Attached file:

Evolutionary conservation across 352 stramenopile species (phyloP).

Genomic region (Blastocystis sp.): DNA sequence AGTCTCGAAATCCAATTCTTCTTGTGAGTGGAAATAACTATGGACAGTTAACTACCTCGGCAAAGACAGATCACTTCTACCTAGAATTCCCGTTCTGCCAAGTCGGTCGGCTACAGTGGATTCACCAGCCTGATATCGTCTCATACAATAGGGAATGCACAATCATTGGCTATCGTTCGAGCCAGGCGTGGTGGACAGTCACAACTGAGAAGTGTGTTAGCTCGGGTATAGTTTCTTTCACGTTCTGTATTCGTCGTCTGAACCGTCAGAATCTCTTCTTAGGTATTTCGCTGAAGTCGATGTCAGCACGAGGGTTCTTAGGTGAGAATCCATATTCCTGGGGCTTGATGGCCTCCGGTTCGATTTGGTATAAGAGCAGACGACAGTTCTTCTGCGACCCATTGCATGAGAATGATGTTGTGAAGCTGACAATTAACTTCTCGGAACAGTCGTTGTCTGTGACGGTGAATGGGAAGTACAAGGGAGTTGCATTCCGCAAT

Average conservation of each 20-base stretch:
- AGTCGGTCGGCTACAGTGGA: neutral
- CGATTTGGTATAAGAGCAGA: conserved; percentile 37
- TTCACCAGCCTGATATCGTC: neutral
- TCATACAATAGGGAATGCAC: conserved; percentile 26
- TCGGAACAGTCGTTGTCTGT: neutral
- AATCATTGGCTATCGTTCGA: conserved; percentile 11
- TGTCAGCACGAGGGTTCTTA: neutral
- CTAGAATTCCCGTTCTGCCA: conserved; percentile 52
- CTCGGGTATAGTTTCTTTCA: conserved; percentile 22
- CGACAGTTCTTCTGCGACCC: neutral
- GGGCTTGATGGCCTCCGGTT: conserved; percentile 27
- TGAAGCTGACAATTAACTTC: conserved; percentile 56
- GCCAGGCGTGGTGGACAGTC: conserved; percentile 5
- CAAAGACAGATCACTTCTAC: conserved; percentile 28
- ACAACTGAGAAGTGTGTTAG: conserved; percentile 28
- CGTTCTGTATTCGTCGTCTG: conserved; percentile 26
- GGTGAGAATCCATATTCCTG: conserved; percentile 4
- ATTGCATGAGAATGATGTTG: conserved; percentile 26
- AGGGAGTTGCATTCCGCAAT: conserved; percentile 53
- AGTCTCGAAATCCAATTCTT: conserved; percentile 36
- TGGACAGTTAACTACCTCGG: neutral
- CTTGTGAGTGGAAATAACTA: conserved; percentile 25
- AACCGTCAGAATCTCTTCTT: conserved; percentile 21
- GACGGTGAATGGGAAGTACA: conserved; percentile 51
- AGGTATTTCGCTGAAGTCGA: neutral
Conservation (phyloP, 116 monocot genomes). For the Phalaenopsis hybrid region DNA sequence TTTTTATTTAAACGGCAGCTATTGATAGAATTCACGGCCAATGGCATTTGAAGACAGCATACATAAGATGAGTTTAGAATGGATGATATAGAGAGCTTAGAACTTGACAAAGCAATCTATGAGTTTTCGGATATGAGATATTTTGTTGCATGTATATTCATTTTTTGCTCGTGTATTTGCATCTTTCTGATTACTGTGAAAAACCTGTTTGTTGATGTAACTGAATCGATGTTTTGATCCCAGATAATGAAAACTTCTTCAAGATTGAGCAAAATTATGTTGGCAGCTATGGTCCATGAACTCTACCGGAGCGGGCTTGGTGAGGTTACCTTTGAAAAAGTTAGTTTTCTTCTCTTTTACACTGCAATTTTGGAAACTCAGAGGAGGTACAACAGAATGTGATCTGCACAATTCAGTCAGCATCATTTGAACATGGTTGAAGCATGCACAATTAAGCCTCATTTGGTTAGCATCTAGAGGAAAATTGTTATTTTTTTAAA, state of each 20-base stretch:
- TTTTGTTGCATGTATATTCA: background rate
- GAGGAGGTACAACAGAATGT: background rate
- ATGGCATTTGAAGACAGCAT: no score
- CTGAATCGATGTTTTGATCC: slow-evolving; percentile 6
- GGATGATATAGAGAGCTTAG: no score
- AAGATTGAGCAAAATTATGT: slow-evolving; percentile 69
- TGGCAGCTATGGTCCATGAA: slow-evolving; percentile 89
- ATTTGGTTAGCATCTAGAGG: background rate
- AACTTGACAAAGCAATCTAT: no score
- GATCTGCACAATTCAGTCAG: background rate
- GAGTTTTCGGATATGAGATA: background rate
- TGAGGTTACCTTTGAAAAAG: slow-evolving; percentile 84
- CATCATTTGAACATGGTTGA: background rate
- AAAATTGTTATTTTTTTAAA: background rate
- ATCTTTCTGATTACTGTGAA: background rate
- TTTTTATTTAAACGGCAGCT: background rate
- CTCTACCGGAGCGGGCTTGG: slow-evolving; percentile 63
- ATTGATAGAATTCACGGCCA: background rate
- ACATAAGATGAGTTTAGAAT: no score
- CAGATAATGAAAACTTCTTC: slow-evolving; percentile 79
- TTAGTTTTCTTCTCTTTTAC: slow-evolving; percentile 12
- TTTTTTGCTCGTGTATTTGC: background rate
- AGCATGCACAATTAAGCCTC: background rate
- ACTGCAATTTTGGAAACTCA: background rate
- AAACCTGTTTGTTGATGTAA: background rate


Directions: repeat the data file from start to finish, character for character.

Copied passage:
Evolutionary conservation across 352 stramenopile species (phyloP).

Genomic region (Blastocystis sp.): DNA sequence AGTCTCGAAATCCAATTCTTCTTGTGAGTGGAAATAACTATGGACAGTTAACTACCTCGGCAAAGACAGATCACTTCTACCTAGAATTCCCGTTCTGCCAAGTCGGTCGGCTACAGTGGATTCACCAGCCTGATATCGTCTCATACAATAGGGAATGCACAATCATTGGCTATCGTTCGAGCCAGGCGTGGTGGACAGTCACAACTGAGAAGTGTGTTAGCTCGGGTATAGTTTCTTTCACGTTCTGTATTCGTCGTCTGAACCGTCAGAATCTCTTCTTAGGTATTTCGCTGAAGTCGATGTCAGCACGAGGGTTCTTAGGTGAGAATCCATATTCCTGGGGCTTGATGGCCTCCGGTTCGATTTGGTATAAGAGCAGACGACAGTTCTTCTGCGACCCATTGCATGAGAATGATGTTGTGAAGCTGACAATTAACTTCTCGGAACAGTCGTTGTCTGTGACGGTGAATGGGAAGTACAAGGGAGTTGCATTCCGCAAT

Average conservation of each 20-base stretch:
- AGTCGGTCGGCTACAGTGGA: neutral
- CGATTTGGTATAAGAGCAGA: conserved; percentile 37
- TTCACCAGCCTGATATCGTC: neutral
- TCATACAATAGGGAATGCAC: conserved; percentile 26
- TCGGAACAGTCGTTGTCTGT: neutral
- AATCATTGGCTATCGTTCGA: conserved; percentile 11
- TGTCAGCACGAGGGTTCTTA: neutral
- CTAGAATTCCCGTTCTGCCA: conserved; percentile 52
- CTCGGGTATAGTTTCTTTCA: conserved; percentile 22
- CGACAGTTCTTCTGCGACCC: neutral
- GGGCTTGATGGCCTCCGGTT: conserved; percentile 27
- TGAAGCTGACAATTAACTTC: conserved; percentile 56
- GCCAGGCGTGGTGGACAGTC: conserved; percentile 5
- CAAAGACAGATCACTTCTAC: conserved; percentile 28
- ACAACTGAGAAGTGTGTTAG: conserved; percentile 28
- CGTTCTGTATTCGTCGTCTG: conserved; percentile 26
- GGTGAGAATCCATATTCCTG: conserved; percentile 4
- ATTGCATGAGAATGATGTTG: conserved; percentile 26
- AGGGAGTTGCATTCCGCAAT: conserved; percentile 53
- AGTCTCGAAATCCAATTCTT: conserved; percentile 36
- TGGACAGTTAACTACCTCGG: neutral
- CTTGTGAGTGGAAATAACTA: conserved; percentile 25
- AACCGTCAGAATCTCTTCTT: conserved; percentile 21
- GACGGTGAATGGGAAGTACA: conserved; percentile 51
- AGGTATTTCGCTGAAGTCGA: neutral
Conservation (phyloP, 116 monocot genomes). For the Phalaenopsis hybrid region DNA sequence TTTTTATTTAAACGGCAGCTATTGATAGAATTCACGGCCAATGGCATTTGAAGACAGCATACATAAGATGAGTTTAGAATGGATGATATAGAGAGCTTAGAACTTGACAAAGCAATCTATGAGTTTTCGGATATGAGATATTTTGTTGCATGTATATTCATTTTTTGCTCGTGTATTTGCATCTTTCTGATTACTGTGAAAAACCTGTTTGTTGATGTAACTGAATCGATGTTTTGATCCCAGATAATGAAAACTTCTTCAAGATTGAGCAAAATTATGTTGGCAGCTATGGTCCATGAACTCTACCGGAGCGGGCTTGGTGAGGTTACCTTTGAAAAAGTTAGTTTTCTTCTCTTTTACACTGCAATTTTGGAAACTCAGAGGAGGTACAACAGAATGTGATCTGCACAATTCAGTCAGCATCATTTGAACATGGTTGAAGCATGCACAATTAAGCCTCATTTGGTTAGCATCTAGAGGAAAATTGTTATTTTTTTAAA, state of each 20-base stretch:
- TTTTGTTGCATGTATATTCA: background rate
- GAGGAGGTACAACAGAATGT: background rate
- ATGGCATTTGAAGACAGCAT: no score
- CTGAATCGATGTTTTGATCC: slow-evolving; percentile 6
- GGATGATATAGAGAGCTTAG: no score
- AAGATTGAGCAAAATTATGT: slow-evolving; percentile 69
- TGGCAGCTATGGTCCATGAA: slow-evolving; percentile 89
- ATTTGGTTAGCATCTAGAGG: background rate
- AACTTGACAAAGCAATCTAT: no score
- GATCTGCACAATTCAGTCAG: background rate
- GAGTTTTCGGATATGAGATA: background rate
- TGAGGTTACCTTTGAAAAAG: slow-evolving; percentile 84
- CATCATTTGAACATGGTTGA: background rate
- AAAATTGTTATTTTTTTAAA: background rate
- ATCTTTCTGATTACTGTGAA: background rate
- TTTTTATTTAAACGGCAGCT: background rate
- CTCTACCGGAGCGGGCTTGG: slow-evolving; percentile 63
- ATTGATAGAATTCACGGCCA: background rate
- ACATAAGATGAGTTTAGAAT: no score
- CAGATAATGAAAACTTCTTC: slow-evolving; percentile 79
- TTAGTTTTCTTCTCTTTTAC: slow-evolving; percentile 12
- TTTTTTGCTCGTGTATTTGC: background rate
- AGCATGCACAATTAAGCCTC: background rate
- ACTGCAATTTTGGAAACTCA: background rate
- AAACCTGTTTGTTGATGTAA: background rate